- Each customer's file storage has to be fully isolated at the filesystem level and held within its own container, access to which is again fully instance context-aware. In addition to this, within a container, file storage uses a content addressable system which guarantees that addressable content is unique to its actual content, so even if there was some accidental cross-contamination of customers data someone would need to guess the content ID (which is a cryptographically strong SHA-256 checksum of the actual content) which for all practical purposes is unachievable in any way that would create a usable exploit.
- Web applications run on our front end servers - all customers use the exact same versions of software running on the same front end servers so compute resources can scale-out infinitely horizontal based on load and demand.
- Application servers also scale-out horizontally without any theoretical limit. In practice, we organize our application services into POD's which providing workload distribution, durability and resilience to hardware or network failures.
- All customers run the same version of our software stack, this forces good discipline and behavior in our software design, development, test and deployment teams.
Content Addressable File Store
As a general rule, storing large objects such as images, files, videos and other large binary objects it is very inefficient to use an RDBMS as a storage scheme. SQL servers are great for structured data but are far from ideal for storing things like files. Hornbill stores large objects using our own CAFS technology, CAFS stands for "Contact Addressable File Store" which unlike a conventional filesystem has some very unique and desirable properties.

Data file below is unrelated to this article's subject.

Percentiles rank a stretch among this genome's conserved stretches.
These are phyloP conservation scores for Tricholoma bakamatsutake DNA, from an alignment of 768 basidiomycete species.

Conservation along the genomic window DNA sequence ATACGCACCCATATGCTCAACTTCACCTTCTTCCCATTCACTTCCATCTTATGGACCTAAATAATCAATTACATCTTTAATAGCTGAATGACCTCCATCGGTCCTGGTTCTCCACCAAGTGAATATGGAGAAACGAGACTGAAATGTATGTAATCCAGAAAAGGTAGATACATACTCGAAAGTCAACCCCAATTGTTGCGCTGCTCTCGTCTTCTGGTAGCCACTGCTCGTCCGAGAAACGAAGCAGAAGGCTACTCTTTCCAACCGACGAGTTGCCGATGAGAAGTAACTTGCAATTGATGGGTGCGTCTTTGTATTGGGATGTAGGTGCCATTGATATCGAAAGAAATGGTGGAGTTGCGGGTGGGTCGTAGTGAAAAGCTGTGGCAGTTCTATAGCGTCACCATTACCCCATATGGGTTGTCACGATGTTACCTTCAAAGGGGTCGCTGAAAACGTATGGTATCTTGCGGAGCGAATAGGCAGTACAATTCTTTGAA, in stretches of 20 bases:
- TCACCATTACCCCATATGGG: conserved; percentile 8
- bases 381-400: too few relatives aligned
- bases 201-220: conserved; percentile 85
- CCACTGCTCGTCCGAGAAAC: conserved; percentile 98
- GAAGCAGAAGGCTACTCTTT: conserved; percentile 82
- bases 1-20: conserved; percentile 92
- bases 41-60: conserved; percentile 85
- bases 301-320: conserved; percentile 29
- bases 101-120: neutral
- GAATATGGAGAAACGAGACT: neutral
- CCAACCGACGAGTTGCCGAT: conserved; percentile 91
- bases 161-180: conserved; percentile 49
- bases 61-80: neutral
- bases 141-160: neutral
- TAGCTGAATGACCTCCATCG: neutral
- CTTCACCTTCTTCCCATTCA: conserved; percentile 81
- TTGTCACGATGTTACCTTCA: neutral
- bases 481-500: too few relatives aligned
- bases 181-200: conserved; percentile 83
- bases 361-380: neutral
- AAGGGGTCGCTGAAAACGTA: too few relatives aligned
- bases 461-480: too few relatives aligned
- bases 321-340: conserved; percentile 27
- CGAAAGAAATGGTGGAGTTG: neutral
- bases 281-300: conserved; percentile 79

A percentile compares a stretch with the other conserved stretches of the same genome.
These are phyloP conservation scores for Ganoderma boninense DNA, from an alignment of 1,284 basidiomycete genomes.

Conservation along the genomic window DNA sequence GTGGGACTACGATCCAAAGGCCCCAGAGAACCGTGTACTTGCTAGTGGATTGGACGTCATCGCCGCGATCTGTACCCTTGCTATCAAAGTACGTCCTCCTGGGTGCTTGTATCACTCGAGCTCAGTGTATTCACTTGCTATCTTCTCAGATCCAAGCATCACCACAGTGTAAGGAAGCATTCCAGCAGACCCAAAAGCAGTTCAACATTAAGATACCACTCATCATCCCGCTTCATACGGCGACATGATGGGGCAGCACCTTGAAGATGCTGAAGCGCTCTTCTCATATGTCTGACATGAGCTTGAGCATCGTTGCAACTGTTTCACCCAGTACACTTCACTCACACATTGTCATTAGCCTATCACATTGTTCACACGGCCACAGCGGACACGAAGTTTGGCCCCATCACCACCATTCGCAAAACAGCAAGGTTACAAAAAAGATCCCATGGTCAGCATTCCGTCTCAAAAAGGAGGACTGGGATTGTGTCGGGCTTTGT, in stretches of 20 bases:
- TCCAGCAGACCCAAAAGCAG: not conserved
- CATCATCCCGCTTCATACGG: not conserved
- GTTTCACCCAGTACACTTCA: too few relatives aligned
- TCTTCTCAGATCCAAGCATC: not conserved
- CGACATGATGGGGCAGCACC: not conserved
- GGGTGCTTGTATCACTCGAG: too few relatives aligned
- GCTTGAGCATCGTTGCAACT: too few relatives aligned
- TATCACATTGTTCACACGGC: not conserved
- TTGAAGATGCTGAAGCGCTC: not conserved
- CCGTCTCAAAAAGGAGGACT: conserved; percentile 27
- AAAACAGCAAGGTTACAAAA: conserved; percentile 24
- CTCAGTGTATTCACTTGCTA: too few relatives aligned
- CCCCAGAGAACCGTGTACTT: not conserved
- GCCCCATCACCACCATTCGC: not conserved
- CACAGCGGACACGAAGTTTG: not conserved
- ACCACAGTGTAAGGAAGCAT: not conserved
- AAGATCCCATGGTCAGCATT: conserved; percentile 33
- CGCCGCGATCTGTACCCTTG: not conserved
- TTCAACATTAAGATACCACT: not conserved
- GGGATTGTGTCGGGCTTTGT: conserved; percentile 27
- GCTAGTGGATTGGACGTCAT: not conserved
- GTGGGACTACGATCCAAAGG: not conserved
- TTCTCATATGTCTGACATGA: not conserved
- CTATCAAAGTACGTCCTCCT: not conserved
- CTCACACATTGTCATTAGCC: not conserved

- Content is located by its unique fingerprint which is derived from the actual content of the file being stored.
- Every unique piece of content is atomic and movable
- Content inside a CAFS storage is automatically de-duplicated, in other words the way the CAFS works guarantees that any content stored will only ever be stored once so its very space efficient.
- Content can be easily distributed across physical storage devices/servers/locations/geographies with minimal system management overhead.
- Stale content (that is content that is rarely accessed or is effectively soft archived) can be moved to lower cost storage dynamically ensuring the most accessed and most up to date data is always held on and served high performance storage.
The bottom line is, our storage scheme is fast, efficient and capable of effectively unlimited storage, delivered elastically and with no administrative overhead placed on our customers for management. Read more about whats under the hood here Content Addressable File Store
Storage Quota and Utilisation
Every Hornbill instance comes with 30Gb of storage and additional storage can be purchased if needed. We audit storage utilisation daily can keep up to ten years of storage utilisation history on the following basis: -
- Daily Database storage used for the last 90 days rolling
- Monthly Database storage used for the last 120 months rolling
- Daily Disk storage used for the last 90 days rolling
- Monthly Disk storage used for the last 120 months rolling
Your storage information can be seen in the Hornbill Administration tool under the "Subscription Overview" section.